Many are drawn to blockchain technology because of the anonymous nature of the technology. Financial privacy has a lot of perks, but it also means that transactional data must be tracked in a new way. To prove that you have ownership of your cryptocurrency, your transaction must be found on a blockchain. That‘s where block explorers come in.
Blockchains Are Not the Same as a Bank
When a bank keeps track of your money, it attaches all of your withdrawals, deposits, and transactions to your bank account. Banks keep track of this data using their own systems, meaning that they have all of your financial records logged and accessible to them at all times. This also means that your data can be lost if they lose these records.
Blockchains, on the other hand, keeps track of the financial information via many volunteer nodes. This assures that no matter what, your transactional records cannot be lost. For some, this is also where the confusion comes in. Unlike a bank, blockchains don’t keep track of your name or any identification numbers that may make it easier to locate a transaction. It does, however, keep track of the transaction ID, aka the TXID.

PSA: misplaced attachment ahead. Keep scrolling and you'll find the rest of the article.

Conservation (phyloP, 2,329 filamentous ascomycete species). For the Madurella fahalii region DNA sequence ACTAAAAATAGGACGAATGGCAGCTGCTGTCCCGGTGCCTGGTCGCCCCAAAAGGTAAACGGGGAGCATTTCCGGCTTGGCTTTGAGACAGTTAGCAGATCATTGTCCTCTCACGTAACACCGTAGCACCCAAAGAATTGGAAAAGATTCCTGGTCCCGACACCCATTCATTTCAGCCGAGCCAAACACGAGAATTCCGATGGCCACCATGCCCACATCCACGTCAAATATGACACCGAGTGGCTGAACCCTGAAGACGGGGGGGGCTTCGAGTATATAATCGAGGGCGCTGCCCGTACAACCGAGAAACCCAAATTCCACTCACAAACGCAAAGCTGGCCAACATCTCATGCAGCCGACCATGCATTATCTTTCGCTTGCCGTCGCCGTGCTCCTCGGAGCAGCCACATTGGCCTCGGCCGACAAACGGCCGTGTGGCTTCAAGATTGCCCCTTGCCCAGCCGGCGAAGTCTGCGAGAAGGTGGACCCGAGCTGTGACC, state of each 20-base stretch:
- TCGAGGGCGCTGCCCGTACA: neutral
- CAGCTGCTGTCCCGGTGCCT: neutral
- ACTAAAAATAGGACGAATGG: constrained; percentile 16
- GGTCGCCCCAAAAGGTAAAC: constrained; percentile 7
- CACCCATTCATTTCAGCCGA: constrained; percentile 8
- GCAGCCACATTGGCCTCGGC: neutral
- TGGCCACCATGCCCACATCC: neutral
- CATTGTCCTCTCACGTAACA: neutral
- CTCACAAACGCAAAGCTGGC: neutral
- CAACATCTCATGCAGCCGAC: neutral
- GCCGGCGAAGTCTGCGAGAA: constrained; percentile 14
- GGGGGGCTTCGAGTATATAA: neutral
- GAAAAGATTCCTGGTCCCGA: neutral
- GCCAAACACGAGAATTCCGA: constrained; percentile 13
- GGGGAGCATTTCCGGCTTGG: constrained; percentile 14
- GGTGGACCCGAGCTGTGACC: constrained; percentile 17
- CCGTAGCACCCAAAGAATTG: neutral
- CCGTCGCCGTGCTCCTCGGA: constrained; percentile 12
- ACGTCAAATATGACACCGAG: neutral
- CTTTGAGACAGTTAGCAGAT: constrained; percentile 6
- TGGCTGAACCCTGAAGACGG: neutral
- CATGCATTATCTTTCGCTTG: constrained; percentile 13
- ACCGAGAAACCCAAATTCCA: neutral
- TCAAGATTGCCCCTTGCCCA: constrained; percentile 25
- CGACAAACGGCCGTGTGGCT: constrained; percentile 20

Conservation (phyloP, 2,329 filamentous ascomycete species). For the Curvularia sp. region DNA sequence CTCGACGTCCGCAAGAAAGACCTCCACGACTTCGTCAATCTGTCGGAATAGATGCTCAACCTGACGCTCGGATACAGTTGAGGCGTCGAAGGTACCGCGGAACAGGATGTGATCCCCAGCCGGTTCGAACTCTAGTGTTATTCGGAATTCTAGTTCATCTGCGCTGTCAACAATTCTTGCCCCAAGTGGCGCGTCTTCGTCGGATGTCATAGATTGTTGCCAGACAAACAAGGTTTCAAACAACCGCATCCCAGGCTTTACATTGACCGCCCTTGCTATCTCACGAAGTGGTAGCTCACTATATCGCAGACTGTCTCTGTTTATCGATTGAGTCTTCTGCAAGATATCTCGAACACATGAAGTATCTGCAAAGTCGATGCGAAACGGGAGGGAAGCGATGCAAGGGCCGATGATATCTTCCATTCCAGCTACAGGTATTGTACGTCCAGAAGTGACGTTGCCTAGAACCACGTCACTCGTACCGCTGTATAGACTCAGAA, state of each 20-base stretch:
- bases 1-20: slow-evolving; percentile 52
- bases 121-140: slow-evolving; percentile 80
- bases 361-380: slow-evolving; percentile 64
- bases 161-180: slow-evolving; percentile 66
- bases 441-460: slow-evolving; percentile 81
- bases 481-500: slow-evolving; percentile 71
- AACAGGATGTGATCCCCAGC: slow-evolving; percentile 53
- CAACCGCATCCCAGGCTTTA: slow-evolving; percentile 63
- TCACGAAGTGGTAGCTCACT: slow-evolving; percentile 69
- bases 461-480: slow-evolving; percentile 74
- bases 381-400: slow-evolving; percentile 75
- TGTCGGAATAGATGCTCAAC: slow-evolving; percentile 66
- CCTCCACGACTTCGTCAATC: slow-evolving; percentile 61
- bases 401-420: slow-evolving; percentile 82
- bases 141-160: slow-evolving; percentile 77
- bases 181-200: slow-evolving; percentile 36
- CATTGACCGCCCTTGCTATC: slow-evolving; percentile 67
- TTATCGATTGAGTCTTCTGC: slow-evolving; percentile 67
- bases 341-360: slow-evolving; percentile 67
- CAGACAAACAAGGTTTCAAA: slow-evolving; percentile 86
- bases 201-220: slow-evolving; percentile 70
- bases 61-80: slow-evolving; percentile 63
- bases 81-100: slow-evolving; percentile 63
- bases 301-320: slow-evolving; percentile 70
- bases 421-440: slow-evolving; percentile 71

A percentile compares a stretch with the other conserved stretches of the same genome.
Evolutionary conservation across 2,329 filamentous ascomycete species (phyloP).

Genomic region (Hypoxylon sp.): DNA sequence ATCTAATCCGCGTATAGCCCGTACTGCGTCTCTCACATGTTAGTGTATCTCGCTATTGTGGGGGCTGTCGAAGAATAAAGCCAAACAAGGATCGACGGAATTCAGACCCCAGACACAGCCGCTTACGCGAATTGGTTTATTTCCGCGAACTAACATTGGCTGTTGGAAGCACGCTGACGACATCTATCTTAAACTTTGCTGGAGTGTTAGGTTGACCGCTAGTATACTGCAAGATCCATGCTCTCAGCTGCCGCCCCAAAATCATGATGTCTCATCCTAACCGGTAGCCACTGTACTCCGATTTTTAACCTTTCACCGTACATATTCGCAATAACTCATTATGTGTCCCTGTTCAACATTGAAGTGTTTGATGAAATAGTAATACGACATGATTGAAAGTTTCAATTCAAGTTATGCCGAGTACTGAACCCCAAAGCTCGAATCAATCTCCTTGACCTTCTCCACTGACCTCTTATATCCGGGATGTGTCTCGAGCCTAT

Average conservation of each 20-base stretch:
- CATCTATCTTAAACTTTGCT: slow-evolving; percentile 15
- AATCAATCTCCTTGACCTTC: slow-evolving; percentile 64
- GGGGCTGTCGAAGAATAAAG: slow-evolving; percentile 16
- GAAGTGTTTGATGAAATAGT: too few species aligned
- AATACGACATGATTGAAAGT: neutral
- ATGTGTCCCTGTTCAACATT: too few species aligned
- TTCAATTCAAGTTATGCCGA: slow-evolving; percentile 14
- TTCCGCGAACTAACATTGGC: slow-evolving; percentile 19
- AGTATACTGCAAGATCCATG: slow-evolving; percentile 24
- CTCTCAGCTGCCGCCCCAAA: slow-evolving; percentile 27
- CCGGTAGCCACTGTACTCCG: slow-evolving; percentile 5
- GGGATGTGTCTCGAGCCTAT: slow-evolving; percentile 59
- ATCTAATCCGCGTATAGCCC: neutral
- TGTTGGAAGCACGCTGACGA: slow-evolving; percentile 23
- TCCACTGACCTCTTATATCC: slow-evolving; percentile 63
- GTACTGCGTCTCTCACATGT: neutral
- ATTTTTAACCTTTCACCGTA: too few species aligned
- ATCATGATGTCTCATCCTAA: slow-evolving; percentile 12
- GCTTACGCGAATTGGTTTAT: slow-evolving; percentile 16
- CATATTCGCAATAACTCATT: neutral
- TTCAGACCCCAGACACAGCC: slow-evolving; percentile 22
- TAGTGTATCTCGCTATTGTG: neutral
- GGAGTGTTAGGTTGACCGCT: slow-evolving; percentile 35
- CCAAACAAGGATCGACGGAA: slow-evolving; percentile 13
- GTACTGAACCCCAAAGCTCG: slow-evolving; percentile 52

Why use a block explorer?
The best way to find transactional data from a blockchain is by using a block explorer. There are a few ways to find the information that you need, including your address or the aforementioned TXID. Before you can get started, though, you will need to know which block explorer to use. That‘s because different cryptocurrencies use different block explorers.
Many cryptocurrencies have multiple block explorers available, but experienced crypto users can attest that some are better than others. Let’s talk about some of our favorites.
Bitcoin and Bitcoin Cash: Blockchain.com
Blockchain.com is quick and intuitive. If you‘re trying to find the details for a Bitcoin Cash or a Bitcoin transaction, you will be hard-pressed to find a more attractive block explorer. Simply copy the TXID or your Bitcoin/Bitcoin Cash address and paste it into the search bar. Within seconds, you‘ll locate the transactional information that you need.
Ethereum and ERC-20 Tokens: Etherscan.io